As you know, in the UK, most tableware is sold in sets of six. But the number five is considered important in Japanese culture, and this extends to its food traditions as well.
It’s based on the Five Senses. Food should be enjoyed with all five of the senses: taste and smell are obvious, but sight is important in Japanese cuisine and is considered just as important as taste.
Touch is also important, not only for the texture of the food itself, but also for the tableware, as it is customary to hold vessels and utensils in one’s hand, and this is where our Modern Japanism range comes in, which are not only typically sold in sets of five, but also bring the eating expereience alive due to the textures of the products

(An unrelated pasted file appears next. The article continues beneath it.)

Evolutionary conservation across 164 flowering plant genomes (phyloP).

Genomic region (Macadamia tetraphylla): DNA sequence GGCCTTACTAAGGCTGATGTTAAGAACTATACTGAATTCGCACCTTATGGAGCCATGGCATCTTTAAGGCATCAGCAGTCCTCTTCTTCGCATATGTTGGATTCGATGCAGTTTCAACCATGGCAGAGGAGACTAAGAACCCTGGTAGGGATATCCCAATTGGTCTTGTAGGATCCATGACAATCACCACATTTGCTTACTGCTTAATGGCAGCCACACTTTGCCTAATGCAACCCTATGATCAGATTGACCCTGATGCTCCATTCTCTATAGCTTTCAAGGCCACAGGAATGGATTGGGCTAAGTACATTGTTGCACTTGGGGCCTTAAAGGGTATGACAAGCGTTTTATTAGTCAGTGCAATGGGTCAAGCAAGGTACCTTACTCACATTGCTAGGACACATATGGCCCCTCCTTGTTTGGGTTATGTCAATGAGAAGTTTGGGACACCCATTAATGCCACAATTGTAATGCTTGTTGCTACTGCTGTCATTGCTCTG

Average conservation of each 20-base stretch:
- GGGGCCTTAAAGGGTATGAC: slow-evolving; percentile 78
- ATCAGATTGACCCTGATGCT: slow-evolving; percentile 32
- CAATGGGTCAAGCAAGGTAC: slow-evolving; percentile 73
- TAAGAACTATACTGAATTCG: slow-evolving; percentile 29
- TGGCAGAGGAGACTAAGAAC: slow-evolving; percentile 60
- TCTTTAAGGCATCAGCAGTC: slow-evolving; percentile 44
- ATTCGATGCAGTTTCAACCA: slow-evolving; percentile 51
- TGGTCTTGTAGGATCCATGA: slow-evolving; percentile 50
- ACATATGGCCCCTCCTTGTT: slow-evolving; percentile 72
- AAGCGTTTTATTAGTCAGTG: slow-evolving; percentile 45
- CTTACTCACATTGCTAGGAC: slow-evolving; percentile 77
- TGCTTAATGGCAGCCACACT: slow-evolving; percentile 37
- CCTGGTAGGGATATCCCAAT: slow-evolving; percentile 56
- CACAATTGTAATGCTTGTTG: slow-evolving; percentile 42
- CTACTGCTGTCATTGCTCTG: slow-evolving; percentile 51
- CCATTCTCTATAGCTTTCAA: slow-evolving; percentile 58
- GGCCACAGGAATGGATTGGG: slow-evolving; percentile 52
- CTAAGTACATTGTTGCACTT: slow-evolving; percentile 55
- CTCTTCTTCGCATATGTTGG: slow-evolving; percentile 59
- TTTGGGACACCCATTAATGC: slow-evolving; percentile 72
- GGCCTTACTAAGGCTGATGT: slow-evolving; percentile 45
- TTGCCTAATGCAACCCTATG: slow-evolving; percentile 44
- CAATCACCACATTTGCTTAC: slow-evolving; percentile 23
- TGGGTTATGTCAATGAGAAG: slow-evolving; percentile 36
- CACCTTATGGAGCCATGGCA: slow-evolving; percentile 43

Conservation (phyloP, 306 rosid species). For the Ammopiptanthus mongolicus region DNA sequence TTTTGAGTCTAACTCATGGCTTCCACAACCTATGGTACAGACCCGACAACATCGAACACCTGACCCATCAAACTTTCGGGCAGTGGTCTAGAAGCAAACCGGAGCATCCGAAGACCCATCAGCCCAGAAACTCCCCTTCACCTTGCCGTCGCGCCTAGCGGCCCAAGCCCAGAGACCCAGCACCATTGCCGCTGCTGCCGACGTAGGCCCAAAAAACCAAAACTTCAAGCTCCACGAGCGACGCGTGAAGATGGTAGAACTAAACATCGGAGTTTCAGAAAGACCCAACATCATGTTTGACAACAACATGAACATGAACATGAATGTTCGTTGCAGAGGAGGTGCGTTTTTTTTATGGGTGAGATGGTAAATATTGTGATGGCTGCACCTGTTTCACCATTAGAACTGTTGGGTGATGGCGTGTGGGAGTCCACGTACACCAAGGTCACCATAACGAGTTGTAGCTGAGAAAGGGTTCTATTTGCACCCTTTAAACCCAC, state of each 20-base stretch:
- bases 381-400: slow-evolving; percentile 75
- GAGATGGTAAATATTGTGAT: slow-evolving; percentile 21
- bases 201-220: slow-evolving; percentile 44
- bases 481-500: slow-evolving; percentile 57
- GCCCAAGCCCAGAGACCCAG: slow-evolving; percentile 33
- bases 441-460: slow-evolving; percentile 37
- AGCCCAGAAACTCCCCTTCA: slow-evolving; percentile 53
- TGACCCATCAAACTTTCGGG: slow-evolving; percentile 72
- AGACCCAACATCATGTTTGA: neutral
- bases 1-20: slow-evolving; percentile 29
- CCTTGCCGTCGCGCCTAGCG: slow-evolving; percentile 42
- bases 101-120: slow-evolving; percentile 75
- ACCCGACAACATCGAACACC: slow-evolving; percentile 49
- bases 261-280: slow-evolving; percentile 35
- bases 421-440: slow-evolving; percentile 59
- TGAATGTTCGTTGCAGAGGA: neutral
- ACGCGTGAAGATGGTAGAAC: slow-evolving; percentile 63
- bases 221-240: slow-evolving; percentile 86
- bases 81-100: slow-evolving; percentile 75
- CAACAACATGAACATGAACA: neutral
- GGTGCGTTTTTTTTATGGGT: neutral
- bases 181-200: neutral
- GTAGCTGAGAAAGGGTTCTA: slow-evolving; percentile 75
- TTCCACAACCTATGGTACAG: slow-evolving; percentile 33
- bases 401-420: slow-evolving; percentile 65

You may wonder where hearing comes in where food is concerned. Well, to properly appreciate the experience and give due respect to the chef, a quiet atmosphere is appreciated.
Food tends to taste either salty, sweet, sour, bitter, or a combination of these. But in Japan, there is a Fifth Taste. and the Japanese have a word for it … umami…the fifth taste. And guess what! ‘Umami’ comes from the Japanese word umai, meaning ‘delicious’.
Five Colours is also important in Japanese cuisine. The prevalence of the five colours – white, black, red, green and yellow – has been a tradition since Buddhism arrived from China in the 6th century. It can be seen in temple architecture, pottery and artwork. The Japanese believe that it is best to include the five colours in every meal. Our Modern Japanese Range comes in black and white - that’s two of your five a day!!